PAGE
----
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Guest Column: Rockford Public Schools: Are all parachutes real?
By Paula Coulahan
I’m a little old to re-read “What Color is Your Parachute?” I made a major career change at 40, when I left public relations and earned a master’s degree in elementary education. I entered Education, a post-9/11 attempt to do something more, after I found I enjoyed teaching adults with reading disabilities. I entered with a strong sense of purpose because, as Phyllis Hunter, a member of the board of The National Institute for Literacy said, “It takes a literate workforce to support a democracy.”
So, I don’t tell the following story lightly. It is a story of a lack of fairness and justice. It is an example of what can happen when a governing body fails a community and the community fails to take those who govern to task. And, sadly, it points to a trend, not just in Rockford and not just in education, to devalue unions and break their membership.
I taught in the Rockford Public Schools for four years. A Rockford native, I taught in the manufacturing neighborhood I grew up in and understood the needs of the children. I brought years of experience in journalism, public relations, and local politics to my classroom. I recruited dedicated parent volunteers who moved up with my class when I changed grade levels. With excellent reviews, I was about to receive “tenure.”
Then, the Rockford Board osuperintendent. She began her tenure by taking police officers out of the schools, taking the teeth out of the discipline code, convincing the board to spend $5.5 million on consulting services to overhaul curriculum, and firing several building principals. About this time, an Auburn High School student was arrested for bringing a loaded .32-caliber handgun to school and wearing a bulletproof vest. Perhaps removing the officers was a bad idea after all. But the community did not take the Board to task.
The teachers-union, the REA, voted to take a one-year contract extension, and Sheffield gave Molly Phalen, REA president, “her word” that if she made staff cuts, she would not cut people with three and four years of service. Remember, most of the four-year people were up for tenure. Then, Sheffield turned around and fired everyone with four years of service or less, Title I Reading Specialists, and some administrators. You have to have guts to cross Molly Phalen. But, again, the community did not take the board to task.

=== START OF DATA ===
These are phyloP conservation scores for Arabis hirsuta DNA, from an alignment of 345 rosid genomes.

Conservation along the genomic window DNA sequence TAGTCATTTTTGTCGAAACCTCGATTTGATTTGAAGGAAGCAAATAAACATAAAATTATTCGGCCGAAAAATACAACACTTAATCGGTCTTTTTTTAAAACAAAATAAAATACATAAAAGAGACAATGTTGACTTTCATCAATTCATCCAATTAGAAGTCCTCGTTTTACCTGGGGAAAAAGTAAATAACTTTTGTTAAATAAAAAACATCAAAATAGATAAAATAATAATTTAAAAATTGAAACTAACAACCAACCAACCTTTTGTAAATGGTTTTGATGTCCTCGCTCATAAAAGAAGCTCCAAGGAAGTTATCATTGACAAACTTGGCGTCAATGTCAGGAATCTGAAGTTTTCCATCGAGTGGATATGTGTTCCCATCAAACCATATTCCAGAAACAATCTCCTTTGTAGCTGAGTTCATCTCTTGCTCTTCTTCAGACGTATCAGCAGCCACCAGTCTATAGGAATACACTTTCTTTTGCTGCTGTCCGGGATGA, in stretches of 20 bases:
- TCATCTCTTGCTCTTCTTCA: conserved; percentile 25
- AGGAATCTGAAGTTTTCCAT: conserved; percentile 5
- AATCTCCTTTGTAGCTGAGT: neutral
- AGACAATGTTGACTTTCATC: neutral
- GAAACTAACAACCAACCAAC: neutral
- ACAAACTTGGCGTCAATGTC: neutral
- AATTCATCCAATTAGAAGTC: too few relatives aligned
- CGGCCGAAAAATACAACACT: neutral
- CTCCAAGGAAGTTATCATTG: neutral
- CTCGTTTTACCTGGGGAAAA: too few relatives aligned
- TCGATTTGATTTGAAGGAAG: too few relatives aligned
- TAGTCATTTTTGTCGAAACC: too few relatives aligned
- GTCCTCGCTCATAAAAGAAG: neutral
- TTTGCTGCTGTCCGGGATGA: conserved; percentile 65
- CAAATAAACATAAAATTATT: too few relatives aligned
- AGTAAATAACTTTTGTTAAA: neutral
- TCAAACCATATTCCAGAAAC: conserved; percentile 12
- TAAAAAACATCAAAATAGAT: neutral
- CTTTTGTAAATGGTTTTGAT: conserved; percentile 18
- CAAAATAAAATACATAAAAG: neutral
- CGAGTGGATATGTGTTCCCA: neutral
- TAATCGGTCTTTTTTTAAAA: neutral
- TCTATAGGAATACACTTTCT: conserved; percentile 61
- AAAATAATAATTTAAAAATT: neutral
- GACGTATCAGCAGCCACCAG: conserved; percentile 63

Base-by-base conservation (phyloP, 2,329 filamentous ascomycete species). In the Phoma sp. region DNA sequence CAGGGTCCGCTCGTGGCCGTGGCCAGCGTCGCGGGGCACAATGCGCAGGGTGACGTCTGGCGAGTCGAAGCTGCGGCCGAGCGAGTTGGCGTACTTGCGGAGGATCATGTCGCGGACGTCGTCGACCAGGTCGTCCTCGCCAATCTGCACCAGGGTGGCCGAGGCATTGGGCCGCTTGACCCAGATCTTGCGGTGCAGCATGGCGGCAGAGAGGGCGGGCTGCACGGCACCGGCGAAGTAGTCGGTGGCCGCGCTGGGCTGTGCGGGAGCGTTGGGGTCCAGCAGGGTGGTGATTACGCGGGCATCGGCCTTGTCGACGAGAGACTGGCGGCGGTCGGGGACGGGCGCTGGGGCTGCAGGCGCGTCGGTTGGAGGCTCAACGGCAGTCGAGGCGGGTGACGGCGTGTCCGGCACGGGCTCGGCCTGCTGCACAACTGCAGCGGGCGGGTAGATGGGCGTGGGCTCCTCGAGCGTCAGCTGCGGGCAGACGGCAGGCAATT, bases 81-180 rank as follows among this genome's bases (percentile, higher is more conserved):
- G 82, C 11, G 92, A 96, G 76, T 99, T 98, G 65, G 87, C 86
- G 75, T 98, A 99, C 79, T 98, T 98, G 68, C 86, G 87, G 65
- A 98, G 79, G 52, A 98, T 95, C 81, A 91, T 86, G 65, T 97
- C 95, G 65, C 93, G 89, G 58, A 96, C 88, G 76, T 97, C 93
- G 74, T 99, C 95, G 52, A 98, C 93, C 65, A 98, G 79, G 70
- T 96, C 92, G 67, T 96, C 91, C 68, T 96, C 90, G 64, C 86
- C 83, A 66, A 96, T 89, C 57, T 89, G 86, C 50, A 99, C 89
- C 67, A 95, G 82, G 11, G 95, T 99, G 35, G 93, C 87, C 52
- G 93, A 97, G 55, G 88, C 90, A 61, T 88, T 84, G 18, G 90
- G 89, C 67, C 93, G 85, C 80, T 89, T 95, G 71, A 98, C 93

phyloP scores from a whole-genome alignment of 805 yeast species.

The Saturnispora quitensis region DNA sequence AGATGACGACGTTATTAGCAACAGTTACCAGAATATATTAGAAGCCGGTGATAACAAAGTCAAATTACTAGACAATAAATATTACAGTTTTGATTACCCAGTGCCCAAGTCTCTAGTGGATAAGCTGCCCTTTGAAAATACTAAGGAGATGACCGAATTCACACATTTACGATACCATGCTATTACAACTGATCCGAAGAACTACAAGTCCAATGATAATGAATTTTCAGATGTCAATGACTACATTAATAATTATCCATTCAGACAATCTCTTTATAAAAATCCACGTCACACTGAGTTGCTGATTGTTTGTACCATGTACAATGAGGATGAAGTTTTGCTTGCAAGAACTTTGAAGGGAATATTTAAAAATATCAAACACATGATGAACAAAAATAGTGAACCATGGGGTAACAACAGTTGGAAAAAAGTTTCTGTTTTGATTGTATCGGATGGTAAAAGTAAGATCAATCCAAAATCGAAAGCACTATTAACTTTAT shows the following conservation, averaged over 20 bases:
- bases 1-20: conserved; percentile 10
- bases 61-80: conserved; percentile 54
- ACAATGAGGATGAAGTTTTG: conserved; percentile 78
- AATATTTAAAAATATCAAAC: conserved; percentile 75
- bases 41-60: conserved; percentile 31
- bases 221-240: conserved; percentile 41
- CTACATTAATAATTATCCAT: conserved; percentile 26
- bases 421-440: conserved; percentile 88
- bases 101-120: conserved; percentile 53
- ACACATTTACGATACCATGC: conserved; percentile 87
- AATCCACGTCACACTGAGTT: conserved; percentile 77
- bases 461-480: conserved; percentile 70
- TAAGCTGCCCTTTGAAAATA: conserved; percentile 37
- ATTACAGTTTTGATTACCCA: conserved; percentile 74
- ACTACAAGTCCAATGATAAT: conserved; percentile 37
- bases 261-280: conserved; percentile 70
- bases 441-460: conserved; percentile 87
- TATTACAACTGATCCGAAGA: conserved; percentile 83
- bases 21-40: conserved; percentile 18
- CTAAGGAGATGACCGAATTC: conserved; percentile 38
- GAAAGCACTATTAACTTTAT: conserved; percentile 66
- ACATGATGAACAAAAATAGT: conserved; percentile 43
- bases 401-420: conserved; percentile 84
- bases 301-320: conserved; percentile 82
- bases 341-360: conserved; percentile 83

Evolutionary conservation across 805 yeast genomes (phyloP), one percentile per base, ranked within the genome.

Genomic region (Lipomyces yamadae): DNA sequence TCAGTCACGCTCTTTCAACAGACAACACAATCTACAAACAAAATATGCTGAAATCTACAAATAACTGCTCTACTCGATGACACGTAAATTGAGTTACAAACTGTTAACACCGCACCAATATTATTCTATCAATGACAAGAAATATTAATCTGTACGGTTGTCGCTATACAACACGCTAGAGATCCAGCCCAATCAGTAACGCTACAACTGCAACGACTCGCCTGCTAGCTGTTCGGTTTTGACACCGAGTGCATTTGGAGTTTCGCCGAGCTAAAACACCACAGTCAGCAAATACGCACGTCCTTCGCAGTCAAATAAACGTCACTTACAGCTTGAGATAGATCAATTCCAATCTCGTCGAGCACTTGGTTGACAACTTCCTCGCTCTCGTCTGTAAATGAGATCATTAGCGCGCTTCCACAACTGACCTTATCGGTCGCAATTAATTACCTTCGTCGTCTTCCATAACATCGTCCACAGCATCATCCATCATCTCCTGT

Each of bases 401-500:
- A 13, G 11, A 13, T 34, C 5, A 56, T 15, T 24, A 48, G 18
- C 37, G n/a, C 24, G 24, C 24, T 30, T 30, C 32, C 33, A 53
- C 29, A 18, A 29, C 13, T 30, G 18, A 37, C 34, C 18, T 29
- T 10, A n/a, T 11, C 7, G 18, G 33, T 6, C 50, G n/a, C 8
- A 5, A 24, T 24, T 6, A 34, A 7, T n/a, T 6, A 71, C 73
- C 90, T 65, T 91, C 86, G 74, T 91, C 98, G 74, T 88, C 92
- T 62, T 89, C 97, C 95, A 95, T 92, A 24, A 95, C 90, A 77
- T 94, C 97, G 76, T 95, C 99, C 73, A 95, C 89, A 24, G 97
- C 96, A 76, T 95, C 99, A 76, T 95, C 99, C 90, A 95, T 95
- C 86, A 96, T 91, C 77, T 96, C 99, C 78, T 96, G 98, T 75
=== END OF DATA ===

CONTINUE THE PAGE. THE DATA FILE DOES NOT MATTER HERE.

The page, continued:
The administration made it clear, in a sound bite, that their reasons were not fiscal. They didn’t want to “get stuck with” tenured teachers who were not up to their standards. There was a protracted process for reapplying for jobs and getting them back: portfolios, essays, interviews. Building principals scrambled to get their own staff members back, but in the fallout, there were not enough positions. Former administrators and some reading Specialists with more than 30 years in the district-filled classroom positions, filing successful grievances with the REA to secure their jobs. And who could blame the REA for granting the grievances? They were playing by the rules.
So, remember, this isn’t just my story. It could be anyone’s. Talk to political candidates in general this election year, and in 2012. Ask what they have done for education and educators. Ask if they have the interests of their own community in mind. Ask if they understand the role of unions in preserving the middle class and protecting the disenfranchised. Ask if they mind seeing America sold out, because that is what is happening. The Rockford Public Schools debacle is just a small piece of the pie.
Paula Coulahan is a former Rockford teacher caught in the last rounds of cuts.
From the Aug. 25-31, 2010 issue